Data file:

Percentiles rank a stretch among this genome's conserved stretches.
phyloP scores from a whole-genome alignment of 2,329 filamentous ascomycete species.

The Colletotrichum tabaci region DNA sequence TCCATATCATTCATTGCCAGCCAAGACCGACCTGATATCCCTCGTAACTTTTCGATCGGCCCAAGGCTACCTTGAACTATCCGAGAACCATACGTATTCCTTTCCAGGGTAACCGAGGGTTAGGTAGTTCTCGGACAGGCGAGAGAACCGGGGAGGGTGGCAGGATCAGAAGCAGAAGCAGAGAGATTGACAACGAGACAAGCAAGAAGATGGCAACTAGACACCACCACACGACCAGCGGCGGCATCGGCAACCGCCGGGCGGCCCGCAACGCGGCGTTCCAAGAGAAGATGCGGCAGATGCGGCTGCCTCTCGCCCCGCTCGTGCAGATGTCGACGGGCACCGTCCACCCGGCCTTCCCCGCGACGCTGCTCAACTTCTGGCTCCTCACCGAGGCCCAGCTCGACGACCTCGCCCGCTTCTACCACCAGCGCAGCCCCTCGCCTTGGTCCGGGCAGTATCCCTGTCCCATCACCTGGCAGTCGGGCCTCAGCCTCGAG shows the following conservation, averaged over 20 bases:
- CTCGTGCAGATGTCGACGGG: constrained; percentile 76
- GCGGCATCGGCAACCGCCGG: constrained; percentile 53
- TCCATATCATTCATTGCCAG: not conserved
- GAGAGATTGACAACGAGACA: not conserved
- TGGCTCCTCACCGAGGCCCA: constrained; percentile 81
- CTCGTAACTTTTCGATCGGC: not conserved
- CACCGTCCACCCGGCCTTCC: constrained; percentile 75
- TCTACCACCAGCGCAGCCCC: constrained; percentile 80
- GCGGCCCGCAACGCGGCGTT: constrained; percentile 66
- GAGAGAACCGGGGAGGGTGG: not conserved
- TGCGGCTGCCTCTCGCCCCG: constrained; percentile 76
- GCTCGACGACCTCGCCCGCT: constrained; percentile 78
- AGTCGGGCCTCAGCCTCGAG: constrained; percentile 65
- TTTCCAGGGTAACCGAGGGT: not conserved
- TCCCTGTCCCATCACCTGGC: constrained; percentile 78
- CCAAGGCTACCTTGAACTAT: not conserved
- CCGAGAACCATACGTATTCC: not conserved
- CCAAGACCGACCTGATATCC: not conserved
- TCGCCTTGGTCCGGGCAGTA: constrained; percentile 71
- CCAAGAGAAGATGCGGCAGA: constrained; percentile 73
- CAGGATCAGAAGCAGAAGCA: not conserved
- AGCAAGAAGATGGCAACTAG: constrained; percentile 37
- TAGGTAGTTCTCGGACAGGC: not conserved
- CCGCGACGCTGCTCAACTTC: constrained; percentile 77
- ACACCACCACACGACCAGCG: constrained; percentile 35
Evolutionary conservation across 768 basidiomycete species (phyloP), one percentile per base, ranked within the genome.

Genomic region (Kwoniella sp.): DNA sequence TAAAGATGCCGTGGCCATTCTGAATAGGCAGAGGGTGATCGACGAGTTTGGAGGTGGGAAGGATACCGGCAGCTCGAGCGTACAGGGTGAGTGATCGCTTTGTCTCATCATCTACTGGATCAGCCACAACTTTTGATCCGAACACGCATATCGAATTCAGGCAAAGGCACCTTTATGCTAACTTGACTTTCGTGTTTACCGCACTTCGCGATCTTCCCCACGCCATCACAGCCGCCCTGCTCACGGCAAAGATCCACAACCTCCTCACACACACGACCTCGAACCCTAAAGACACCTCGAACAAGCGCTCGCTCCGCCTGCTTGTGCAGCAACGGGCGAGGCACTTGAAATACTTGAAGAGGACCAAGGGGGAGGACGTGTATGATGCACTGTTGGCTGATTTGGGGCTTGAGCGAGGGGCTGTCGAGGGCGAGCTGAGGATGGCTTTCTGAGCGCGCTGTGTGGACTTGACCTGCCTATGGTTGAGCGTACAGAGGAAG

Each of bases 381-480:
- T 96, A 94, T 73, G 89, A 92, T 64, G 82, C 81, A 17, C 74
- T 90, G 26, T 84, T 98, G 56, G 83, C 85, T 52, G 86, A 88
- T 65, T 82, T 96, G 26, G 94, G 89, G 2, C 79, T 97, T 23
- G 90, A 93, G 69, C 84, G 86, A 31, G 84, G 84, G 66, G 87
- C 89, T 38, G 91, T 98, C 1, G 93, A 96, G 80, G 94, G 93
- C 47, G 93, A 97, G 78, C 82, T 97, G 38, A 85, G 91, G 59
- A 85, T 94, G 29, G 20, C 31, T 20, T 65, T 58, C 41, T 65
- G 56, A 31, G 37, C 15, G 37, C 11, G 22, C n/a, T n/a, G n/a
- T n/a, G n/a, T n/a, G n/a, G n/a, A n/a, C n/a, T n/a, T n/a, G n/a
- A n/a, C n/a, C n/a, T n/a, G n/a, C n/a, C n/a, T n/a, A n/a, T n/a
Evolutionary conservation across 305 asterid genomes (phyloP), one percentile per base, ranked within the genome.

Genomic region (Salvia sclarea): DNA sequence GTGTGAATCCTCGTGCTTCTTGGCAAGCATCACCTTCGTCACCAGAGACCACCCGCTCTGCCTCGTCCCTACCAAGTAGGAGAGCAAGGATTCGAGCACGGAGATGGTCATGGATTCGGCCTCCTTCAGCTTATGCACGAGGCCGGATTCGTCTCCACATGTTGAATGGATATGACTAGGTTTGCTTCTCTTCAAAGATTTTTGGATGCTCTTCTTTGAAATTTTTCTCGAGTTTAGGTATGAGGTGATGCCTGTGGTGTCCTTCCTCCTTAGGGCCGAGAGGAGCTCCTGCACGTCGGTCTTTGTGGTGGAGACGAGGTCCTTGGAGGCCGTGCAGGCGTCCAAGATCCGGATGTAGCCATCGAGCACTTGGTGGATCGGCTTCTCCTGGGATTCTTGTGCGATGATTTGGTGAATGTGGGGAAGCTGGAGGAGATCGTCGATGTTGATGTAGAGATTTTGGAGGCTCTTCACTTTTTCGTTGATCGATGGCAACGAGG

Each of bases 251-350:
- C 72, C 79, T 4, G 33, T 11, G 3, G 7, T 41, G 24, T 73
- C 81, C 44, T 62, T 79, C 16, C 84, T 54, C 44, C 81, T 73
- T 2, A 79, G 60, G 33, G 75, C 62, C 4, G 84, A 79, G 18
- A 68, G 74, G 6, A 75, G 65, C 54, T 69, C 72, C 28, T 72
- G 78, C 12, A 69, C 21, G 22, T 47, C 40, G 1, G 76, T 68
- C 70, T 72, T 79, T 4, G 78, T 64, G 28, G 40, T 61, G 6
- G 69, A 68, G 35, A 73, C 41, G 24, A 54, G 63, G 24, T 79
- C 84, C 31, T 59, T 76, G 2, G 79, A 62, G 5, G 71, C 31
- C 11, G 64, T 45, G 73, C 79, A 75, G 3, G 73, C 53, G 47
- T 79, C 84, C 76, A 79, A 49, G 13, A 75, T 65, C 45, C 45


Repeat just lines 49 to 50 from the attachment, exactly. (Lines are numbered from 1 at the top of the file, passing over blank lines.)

- G 78, C 12, A 69, C 21, G 22, T 47, C 40, G 1, G 76, T 68
- C 70, T 72, T 79, T 4, G 78, T 64, G 28, G 40, T 61, G 6